spaceSpace and Physics

Stars Can Reflect Their Neighbor's Light, And We Can Learn From It


Stephen Luntz

Stephen has a science degree with a major in physics, an arts degree with majors in English Literature and History and Philosophy of Science and a Graduate Diploma in Science Communication.

Freelance Writer


Spica's deep blue color can be seen at the top left, with Corvus to its right. A tiny proportion of the light we see from Spica comes from the light of one of its two stars reflected off the other. M Andy/Shutterstock

There's a twist to the idea that stars produce their own light while planets reflect that of others, and astronomers think they can use it to learn more about stars in close orbits around each other.

Spica, also known as Alpha Virginis, is the 15th brightest star seen from Earth and a feature of the Northern Hemisphere's sky in spring. Spectroscopes revealed something unusual, however. What appears to be one star in even the largest telescope is actually two in very close orbit. We only know this because the spectrum does not match any other star type, but is consistent with a mix of two blue giants, one 11 and the other seven times the mass of the Sun.


Astronomers have had to do considerable detective work to establish these stars' natures and Professor Jeremy Bailey of the University of New South Wales wondered if there might not be a better way, one that could be applied to similar star pairings that aren't a relatively close 250 light-years away.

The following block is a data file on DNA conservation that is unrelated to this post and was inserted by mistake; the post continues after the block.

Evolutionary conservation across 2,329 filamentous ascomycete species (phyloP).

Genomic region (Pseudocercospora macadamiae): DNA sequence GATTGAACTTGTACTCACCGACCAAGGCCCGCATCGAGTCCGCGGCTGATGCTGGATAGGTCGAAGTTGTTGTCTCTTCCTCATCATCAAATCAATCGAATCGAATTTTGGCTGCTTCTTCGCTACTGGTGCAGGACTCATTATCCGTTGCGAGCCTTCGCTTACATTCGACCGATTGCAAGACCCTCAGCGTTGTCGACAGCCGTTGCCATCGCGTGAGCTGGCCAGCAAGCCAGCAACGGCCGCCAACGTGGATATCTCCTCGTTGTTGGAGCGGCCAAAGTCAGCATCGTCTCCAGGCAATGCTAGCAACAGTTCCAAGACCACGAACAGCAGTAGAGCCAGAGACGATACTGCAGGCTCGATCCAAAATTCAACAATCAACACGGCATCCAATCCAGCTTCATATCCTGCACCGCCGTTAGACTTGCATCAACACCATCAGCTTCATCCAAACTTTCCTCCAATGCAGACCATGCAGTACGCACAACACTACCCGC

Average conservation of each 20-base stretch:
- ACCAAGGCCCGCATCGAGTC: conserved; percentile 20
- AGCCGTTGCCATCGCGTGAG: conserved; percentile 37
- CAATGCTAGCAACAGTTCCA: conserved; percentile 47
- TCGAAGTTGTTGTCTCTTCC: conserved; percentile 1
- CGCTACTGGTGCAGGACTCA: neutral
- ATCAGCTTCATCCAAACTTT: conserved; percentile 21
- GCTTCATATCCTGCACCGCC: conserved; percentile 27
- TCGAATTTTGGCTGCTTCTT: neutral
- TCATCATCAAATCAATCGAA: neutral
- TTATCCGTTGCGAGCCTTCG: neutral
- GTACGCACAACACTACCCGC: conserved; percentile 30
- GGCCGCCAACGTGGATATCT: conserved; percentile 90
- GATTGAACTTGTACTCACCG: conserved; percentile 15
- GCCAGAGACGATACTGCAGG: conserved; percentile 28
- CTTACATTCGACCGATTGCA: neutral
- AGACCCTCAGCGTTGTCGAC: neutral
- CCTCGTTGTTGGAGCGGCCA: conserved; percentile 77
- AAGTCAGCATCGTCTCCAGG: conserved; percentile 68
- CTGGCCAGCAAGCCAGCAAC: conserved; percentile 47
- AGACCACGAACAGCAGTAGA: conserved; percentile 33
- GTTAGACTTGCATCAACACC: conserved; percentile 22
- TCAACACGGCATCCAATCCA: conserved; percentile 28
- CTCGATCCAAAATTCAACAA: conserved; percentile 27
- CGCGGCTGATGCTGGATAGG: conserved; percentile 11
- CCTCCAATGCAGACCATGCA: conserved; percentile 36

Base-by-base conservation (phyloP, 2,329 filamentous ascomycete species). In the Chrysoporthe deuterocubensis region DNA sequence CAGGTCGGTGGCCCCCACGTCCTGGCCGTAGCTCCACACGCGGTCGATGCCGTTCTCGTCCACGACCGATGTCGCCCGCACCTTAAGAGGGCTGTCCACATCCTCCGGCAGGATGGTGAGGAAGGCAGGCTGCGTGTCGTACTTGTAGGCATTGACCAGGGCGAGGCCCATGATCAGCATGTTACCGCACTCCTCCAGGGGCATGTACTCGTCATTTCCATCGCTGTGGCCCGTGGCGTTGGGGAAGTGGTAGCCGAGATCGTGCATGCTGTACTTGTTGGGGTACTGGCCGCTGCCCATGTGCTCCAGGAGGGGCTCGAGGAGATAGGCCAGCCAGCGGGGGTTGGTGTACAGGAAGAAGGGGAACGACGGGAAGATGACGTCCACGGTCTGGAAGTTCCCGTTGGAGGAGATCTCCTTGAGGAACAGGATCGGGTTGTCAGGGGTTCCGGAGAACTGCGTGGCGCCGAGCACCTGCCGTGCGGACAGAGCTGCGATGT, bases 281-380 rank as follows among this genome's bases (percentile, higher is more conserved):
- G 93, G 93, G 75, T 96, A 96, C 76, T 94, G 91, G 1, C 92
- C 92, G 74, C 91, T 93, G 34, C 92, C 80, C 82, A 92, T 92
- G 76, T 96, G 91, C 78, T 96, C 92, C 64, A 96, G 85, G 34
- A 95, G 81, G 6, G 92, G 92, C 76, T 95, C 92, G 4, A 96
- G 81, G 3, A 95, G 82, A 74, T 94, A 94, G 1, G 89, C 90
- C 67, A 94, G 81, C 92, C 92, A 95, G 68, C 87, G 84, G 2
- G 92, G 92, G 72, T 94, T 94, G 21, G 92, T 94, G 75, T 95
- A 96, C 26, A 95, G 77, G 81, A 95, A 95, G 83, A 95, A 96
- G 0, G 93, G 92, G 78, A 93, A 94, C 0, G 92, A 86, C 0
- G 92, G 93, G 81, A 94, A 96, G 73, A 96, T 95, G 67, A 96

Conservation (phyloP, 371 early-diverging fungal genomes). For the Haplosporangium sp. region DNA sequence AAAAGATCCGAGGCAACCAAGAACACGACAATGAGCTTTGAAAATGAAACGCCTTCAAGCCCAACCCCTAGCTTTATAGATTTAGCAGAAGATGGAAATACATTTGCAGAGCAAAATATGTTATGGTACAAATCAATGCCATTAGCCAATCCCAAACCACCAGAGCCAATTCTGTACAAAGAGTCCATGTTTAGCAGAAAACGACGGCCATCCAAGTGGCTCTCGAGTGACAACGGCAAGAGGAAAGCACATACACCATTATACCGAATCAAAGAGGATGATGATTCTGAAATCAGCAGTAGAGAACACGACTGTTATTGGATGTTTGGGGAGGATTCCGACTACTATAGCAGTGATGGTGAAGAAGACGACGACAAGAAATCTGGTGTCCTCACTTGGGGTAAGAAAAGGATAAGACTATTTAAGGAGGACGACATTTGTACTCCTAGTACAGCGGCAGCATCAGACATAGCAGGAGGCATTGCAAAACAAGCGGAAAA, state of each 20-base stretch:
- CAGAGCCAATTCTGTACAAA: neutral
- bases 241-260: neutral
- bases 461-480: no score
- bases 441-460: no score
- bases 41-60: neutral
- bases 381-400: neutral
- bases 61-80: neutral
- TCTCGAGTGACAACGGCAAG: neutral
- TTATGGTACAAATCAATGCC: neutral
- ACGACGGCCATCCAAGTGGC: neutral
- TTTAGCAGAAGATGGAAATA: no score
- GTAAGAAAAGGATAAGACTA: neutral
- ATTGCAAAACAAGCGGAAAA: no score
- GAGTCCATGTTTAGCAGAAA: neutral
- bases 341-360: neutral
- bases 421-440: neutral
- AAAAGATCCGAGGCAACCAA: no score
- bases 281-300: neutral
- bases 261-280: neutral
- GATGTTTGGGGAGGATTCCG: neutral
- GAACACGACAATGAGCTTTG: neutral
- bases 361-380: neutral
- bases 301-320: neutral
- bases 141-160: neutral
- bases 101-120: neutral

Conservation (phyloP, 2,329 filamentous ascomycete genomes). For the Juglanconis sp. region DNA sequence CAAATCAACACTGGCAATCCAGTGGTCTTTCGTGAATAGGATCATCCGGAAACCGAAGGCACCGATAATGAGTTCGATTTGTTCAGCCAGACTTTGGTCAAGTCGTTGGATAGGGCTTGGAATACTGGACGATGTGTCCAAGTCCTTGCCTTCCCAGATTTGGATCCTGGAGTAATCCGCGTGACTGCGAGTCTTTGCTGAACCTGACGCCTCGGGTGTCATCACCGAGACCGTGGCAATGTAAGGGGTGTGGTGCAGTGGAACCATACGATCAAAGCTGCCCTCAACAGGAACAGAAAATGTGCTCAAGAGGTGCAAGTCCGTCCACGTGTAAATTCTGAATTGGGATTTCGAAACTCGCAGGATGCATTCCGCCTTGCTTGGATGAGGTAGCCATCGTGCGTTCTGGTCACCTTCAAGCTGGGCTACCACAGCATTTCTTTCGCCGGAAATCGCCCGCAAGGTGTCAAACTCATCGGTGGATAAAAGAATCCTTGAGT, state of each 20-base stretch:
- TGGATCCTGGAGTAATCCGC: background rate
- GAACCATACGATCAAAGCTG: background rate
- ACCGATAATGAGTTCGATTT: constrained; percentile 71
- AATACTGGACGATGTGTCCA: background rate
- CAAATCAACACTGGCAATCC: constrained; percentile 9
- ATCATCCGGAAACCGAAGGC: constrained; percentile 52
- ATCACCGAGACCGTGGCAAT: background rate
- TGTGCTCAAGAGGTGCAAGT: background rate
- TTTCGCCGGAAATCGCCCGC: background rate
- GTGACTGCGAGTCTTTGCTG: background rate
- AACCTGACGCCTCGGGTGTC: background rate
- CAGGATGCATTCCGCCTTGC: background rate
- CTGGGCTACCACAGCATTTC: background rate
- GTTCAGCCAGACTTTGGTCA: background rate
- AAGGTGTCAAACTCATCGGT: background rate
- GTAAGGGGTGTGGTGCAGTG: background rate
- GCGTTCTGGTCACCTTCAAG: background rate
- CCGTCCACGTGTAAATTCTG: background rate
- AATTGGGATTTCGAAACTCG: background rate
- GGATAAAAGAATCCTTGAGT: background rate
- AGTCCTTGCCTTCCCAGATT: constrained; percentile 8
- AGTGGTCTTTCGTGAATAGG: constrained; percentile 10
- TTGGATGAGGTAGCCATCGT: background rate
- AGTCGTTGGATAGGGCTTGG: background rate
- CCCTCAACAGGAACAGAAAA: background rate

Bailey used the university's relatively modest telescope to measure the polarization of Spica's light. Stars do not emit polarized radiation naturally, but when their light bounces off some other objects it can become polarized. We see this when the Sun's light reflects off water, which is why sunglasses that block polarized light are so effective at keeping out glare at the beach.

Astronomers had previously noticed some polarization from Spica, but they attributed it to the effects of gas trapped between the two stars. However, in Nature Astronomy Bailey reports the amount of polarization varies in a cycle that reflects the paired stars' four-day orbit. This only makes sense, he argues, if the light from each star is reflecting off the other.

Naturally, the amount of light reflected in this way is tiny compared to the light each star is emitting. Bailey told IFLScience; “Our results show the amount of light scattered is quite low,” but with so little other polarized light coming from the area, excluding non-polarized waves allowed it to dominate. Using the information gained from Spica and our knowledge of the Sun's composition Bailey calculated just 0.1 percent of the light falling on our star is reflected back. Combined with the tiny amount of light from other sources the Sun encounters, it's not surprising we have never noticed this.


Other binaries in close orbits are a different matter. “Most stars, particularly most hotter and more massive stars, are part of binary systems,” Bailey told IFLScience. “Our models of stellar evolution are based on single stars, but we know when stars are close to each other they can transfer mass, [and] sometimes merge into each other.” He hopes reflected light can become a tool to understand these astronomical pairs.

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